The UK government is reportedly considering bringing the National Curriculum tests (known as Sats) back to 14-year-olds in England. The reasons given were that without a formal assessment to mark the end of Key Stage 3 (KS3 – high school years seven, eight and nine), children risked losing focus and losing out.
The KS3 Sats were abolished in 2008. These tests were first introduced in 1988 and were used in all subjects of the national curriculum, including English, mathematics, science, history, geography, modern foreign languages, design and technology, and art and design.
Although many teachers rejoiced that they were made redundant because it apparently reduced their workload, research suggests that disadvantaged students – especially those from ethnic minorities and disadvantaged socio-economic backgrounds – could be the losers in the process. the framework of the current teacher appraisal regime. Since then, various education actors – including the former Chief Inspector of Schools, Michael Wilshaw – have called for some form of external assessment to be resumed in the ninth grade.
England is not an outlier in terms of the number of tests students face compared to other countries – or in the importance given to these tests. There may be less testing in Sweden, for example. But research shows that early testing in Germany, Italy, Austria, the Czech Republic and many other countries can determine a child’s future in a way that doesn’t happen in England (except in a small number of high schools).
So, is bringing back the KS3 Sats a good idea?
Why testing was abolished
When the Labor government removed them in October 2008, it was seen as a landmark decision. Education secretary at the time, Ed Balls, said the tests were pointless. Other reasons cited for the change included reduced assessment workload for teachers, the idea that testing distorted the nature of education, and the anxiety that students experienced when testing.
But these reasons do not really stand up to scrutiny. SATs were replaced by teacher assessments, which meant modifying – but not reducing – the hours teachers had to devote to assessing their students’ progress. Many schools still use the KS3 tests and exams for their own purposes anyway, even though they are not a legal requirement. Schools use such assessments to inform students, teachers, and parents about progress, identify areas of support that school leaders can address, and provide a measure of school performance to principals and others.
And while milestone tests were abolished because they distorted the so-called true nature of education, it is not clear why similar tests for students in milestones one, two and four were kept. There was no reason to suggest that ‘teaching to the test’ was somehow less of a problem for students aged seven, 11 or 16 than it was at 14.
Beyond that, in terms of anxiety, well-being, and happiness, the evidence suggests that exams (even under age 14) do not pose major problems for children.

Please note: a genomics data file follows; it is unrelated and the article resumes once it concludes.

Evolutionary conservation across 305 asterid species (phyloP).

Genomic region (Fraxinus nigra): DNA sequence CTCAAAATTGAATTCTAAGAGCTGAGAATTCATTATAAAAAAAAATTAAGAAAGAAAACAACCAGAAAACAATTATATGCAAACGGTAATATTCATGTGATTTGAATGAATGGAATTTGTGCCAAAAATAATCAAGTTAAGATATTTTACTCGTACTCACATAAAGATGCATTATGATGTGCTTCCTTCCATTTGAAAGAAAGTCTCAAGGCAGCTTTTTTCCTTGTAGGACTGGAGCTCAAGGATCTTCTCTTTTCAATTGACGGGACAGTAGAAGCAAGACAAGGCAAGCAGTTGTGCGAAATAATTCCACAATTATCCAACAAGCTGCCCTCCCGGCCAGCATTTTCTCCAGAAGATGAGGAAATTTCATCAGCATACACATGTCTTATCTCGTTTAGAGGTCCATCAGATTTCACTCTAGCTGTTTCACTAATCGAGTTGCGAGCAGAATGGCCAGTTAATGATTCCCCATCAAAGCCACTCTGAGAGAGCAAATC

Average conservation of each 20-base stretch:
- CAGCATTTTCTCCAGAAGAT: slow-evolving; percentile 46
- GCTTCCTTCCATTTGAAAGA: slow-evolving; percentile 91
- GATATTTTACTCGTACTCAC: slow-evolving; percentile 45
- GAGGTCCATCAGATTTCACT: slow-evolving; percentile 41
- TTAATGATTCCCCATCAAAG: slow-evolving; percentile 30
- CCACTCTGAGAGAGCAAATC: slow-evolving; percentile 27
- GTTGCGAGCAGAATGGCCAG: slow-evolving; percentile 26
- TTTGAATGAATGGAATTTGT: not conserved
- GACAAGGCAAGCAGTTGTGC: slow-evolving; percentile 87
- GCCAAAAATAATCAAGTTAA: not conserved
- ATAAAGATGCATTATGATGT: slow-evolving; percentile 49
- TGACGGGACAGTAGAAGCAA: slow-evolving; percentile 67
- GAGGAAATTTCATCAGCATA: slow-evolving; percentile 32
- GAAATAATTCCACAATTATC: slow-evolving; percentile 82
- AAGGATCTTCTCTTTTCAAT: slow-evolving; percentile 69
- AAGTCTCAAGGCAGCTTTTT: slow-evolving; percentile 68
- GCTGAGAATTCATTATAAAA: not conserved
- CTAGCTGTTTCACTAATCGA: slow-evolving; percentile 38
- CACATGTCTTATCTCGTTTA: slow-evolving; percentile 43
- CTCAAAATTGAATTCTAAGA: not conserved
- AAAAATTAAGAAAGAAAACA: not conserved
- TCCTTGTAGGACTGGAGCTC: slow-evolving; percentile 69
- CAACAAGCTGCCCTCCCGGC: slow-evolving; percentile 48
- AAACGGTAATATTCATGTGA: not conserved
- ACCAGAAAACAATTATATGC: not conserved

Other reasons for abolishing KS3 testing have been suggested. But perhaps the most important factor was the collapse of the American testing company ETS in 2008, which resulted in many tests going unmarked and student response boxes remaining in place. Perhaps abolition was a political response to the perceived chaos in schools, and was not really related to improving education.
Does bringing them back make sense?
So, do we have to start KS3 Sats all over again (even if they never completely disappeared)? It would certainly be more convenient for researchers like us looking at student progress and how to improve it. Currently, we have access to data on evaluations at 7 and 11 years and then a long gap up to 16 years. However, this is not a reason likely to influence politicians, teachers or the general public.
A good reason for a return to testing would be if the teacher assessments currently in use were somehow inaccurate or unfair. It is not entirely clear.
Research suggests that teacher assessment is as stable and reliable as formal testing. However, there is also substantial evidence from the Bureau of Qualifications and Examinations Regulation (the UK government’s exam watchdog) and others that disadvantaged students may lose to their peers in teacher assessment. This applies in particular to pupils from certain ethnic minorities and from disadvantaged socio-economic backgrounds.
This issue of potentially losing children in teacher assessment is important because the results of KS3 can be part of the step to access the choice of subjects and qualifications at KS4. If there are unconscious biases in the assessment, then this can skew all of the students’ future trajectories.
Despite the discontinuation of the KS3 Sats in 2008, the heavy workload continues to be cited
as an obstacle to keeping teachers in the labor market. Many schools are using increasingly sophisticated digital tools and standardized, self-correcting digital tests. Such approaches could be useful in minimizing workloads in the event that the KS3 Sats (or something similar) are reinstated.
The the whole evaluation process has, of course, been affected by the pandemic. Two years of key national test results, up to and including Level A, have been lost. Maybe now is the time to deal with these issues and not add more testing – at least for now.
Whatever it chooses to do, the education ministry should plan a solid evaluation of any proposed change to KS3, with a policy guided by evidence of its benefits and a solid plan on how to implement it.
Stephen Gorard, Professor of Education and Public Policy, University of Durham and Nadia Siddiqui, Research Fellow, School of Education, University of Durham